How do women entrepreneurs, in this highly competitive and fast-paced environment move from “rags to riches” and reach the pinnacle of success? Despite their many challenges, succeeding is possible. It just takes seeing themselves as moving “water” that is always flowing outward and over barriers, not as an inert “rock” that has already stopped and remains stagnant.
Water is the current of continuous, directed movement that describes an underpinning theme of women entrepreneurs who have literally moved from rags to riches in their entrepreneurial journey. By making the conscious choice to embrace the philosophy of water, they have propelled themselves forward. With a wealth of insights, they have surged far beyond the shoreline of unmoving rocks and outward into many different life directions. Today, women have the capacity to unleash their powerful genetic makeup and strongly flow to live their dreams. Acting as water, not as rocks, gives women the opportunity to have their authentic voice heard. It is possible to find all categories of women entrepreneurs who master a fierce determination through a circuitous flow of understanding and finding their unique path.
The growth of women’s rights in America charts an accelerating upswing that rides a crest of tremendous energy and power. It is like a small stream that initially meanders slowly over the land. Then, it meets a larger stream and finally a rushing river, gathering momentum and rapidly pushing forward to its final destination. Many other movements follow the same kind of accelerating history, but women’s rights has a very specific type of power behind its strategic prowess and progress.
Early definitions of women’s roles consisted of restraints, shackles, and no elective power. They were not welcome in business or politics, merely holding supportive, invisible roles, no matter their internal strength. If they worked for wages, it was at the lowest end of the spectrum. Nor could women stand at a pulpit or podium, run a business or participate in a real profession. The original Declaration of Sentiments, the guiding document of women’s rights outlined in 1848 in Seneca New York, eliminated these oppressive laws and contained a call to action for equality in employment as well as in commerce as entrepreneurs.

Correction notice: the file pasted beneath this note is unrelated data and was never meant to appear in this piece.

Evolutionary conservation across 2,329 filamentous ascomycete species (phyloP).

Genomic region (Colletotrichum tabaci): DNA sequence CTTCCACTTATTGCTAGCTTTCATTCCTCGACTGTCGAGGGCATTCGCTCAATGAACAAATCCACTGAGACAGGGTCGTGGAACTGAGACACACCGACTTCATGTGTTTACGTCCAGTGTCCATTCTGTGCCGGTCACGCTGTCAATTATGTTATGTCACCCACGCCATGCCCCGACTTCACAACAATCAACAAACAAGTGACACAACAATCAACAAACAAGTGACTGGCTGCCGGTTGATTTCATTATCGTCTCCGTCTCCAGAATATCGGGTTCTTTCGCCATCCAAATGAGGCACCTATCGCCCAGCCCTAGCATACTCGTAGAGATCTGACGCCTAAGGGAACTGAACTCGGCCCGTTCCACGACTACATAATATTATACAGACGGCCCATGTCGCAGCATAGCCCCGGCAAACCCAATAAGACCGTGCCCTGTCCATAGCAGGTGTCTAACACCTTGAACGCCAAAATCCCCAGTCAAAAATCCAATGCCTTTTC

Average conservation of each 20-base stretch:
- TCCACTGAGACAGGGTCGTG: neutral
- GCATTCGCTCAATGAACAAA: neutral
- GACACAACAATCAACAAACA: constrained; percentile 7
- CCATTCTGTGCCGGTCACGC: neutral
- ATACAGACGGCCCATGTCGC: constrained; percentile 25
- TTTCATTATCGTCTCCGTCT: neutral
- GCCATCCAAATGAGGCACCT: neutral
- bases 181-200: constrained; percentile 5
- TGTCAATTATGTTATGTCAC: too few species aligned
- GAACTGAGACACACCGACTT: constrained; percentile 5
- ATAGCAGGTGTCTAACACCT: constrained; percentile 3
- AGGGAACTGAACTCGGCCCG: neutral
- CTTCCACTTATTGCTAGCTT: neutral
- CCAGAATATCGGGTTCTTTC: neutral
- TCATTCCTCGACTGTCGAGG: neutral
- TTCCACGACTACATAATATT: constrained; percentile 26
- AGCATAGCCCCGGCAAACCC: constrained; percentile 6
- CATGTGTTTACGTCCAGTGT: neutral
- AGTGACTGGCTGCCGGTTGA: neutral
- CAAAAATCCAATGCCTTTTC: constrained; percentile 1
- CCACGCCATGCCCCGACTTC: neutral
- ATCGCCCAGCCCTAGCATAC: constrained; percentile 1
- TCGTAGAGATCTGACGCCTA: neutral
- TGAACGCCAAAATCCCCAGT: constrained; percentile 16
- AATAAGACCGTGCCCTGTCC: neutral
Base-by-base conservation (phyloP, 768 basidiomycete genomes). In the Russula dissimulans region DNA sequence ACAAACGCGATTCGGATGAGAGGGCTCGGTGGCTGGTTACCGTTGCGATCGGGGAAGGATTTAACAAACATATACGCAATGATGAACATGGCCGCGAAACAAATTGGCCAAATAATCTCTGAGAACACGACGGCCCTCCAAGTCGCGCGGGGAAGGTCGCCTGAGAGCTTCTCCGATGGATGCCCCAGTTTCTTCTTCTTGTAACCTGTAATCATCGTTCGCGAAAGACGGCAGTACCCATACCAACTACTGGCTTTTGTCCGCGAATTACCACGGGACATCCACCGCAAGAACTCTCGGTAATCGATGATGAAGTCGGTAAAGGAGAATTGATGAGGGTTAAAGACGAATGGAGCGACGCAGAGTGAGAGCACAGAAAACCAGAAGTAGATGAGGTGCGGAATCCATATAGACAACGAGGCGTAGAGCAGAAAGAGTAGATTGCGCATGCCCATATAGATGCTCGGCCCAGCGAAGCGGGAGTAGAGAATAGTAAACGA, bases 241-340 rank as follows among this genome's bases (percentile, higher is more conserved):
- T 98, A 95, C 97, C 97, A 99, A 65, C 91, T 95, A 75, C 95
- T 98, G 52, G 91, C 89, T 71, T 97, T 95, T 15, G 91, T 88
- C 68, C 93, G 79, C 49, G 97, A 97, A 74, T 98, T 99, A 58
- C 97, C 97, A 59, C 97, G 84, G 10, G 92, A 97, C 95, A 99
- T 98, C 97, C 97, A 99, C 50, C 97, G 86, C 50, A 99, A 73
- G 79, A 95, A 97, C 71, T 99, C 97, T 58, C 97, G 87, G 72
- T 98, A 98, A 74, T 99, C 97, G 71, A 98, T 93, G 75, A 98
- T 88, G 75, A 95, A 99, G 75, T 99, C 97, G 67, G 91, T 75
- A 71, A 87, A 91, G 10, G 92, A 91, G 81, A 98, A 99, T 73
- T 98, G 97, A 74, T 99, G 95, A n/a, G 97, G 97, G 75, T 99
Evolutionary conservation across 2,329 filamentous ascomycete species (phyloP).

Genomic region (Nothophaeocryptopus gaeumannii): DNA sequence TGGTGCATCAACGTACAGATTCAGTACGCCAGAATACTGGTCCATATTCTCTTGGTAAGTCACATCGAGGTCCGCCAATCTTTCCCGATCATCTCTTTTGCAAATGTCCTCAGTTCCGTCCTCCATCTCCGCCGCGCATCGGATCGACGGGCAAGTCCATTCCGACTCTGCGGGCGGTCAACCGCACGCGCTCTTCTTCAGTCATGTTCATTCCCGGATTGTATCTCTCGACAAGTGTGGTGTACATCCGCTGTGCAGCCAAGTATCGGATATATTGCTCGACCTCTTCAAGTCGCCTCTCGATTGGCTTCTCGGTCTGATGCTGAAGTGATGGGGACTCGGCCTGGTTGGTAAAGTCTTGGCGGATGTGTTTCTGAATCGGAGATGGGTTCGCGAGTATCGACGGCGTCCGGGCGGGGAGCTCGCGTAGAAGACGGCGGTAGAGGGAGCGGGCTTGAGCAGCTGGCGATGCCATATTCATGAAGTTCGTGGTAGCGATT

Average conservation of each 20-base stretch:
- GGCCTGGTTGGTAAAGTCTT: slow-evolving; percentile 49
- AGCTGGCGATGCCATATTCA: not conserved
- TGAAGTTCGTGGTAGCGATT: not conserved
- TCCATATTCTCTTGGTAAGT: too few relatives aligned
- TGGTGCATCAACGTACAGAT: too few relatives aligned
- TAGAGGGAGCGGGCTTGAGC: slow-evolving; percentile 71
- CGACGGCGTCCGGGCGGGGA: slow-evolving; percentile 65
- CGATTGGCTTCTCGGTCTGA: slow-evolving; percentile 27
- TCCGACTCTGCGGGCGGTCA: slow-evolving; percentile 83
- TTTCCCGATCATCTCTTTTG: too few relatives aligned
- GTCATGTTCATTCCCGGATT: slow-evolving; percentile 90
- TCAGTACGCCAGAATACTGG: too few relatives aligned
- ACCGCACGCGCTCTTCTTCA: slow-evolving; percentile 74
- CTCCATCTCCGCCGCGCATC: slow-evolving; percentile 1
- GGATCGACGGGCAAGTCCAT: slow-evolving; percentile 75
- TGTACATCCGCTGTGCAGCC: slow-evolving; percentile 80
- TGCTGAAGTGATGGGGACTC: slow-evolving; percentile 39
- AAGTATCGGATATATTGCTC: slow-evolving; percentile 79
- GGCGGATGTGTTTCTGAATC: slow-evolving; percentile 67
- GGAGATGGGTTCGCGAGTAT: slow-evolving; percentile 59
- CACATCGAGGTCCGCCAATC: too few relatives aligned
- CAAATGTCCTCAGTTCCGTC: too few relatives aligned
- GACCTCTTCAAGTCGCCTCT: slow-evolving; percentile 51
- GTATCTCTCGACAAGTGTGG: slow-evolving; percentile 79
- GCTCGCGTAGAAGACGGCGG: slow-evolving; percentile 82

Women entrepreneurs have long defied any ornamentation, boxes or obstacles, not sitting still like a rock with no voice or forward movement. Currently, celebrations of water are found everywhere throughout the economic and political spectrums, where women continue to strive for financial equity, running large-scale businesses as CEO’s and holding greater political status as evidenced by Nancy Pelosi, only third in line of succession for the Presidency, and Secretary of State Hilary Clinton. These women enjoy a new kind of freedom. Yet, it does not come without a price. They must face their personal fears and overcome a great many adversities. They must continually make choices, since it is impossible to assume every role and responsibility allotted to women. Whether their entrepreneur dream starts with big goals or dreams or out of necessity, these women believe that chaos is opportunity. Big changes, especially unpleasant ones, are like freefalling over waterfalls, hitting hard and paddling strong once landing
Entrepreneurial women are changing the face of family, community, and business in their leadership roles and blazing pathways of entrepreneurial milestones. They are problem solving women’s needs and societal issues that still remain unfulfilled. Many come from poverty, debt and desperation and recognize that they are modeling for others that are now coming up the ranks.
To be like the ever-moving waters, women must believe in themselves, yield to necessity and flow into the cracks of change. They must believe they can overcome adversity with a supportive and positive determination. Water is relentless. Over time, it can change the course of a river, wear down granite, dominate and change a landscape. In the height of their expanding impact, women innovators, inventors, politicians, heads of state and pioneering business women tap into their inner selves to celebrate their unique feminine qualities and subdue the challenges of the day. As mighty rivers that flow into the sea and oceans, they leave rags and discrimination behind and embrace riches and equality for themselves and other women.

Author's Bio: 

Dr. Madeline Ann Lewis is the President/CEO of the Deline Institute for Professional Development (, a woman owned business based in Maryland. Dr. Lewis is a business consultant, professional speaker, and coach. She is also the author of newly released "Finding Your Best Inside." Contact her at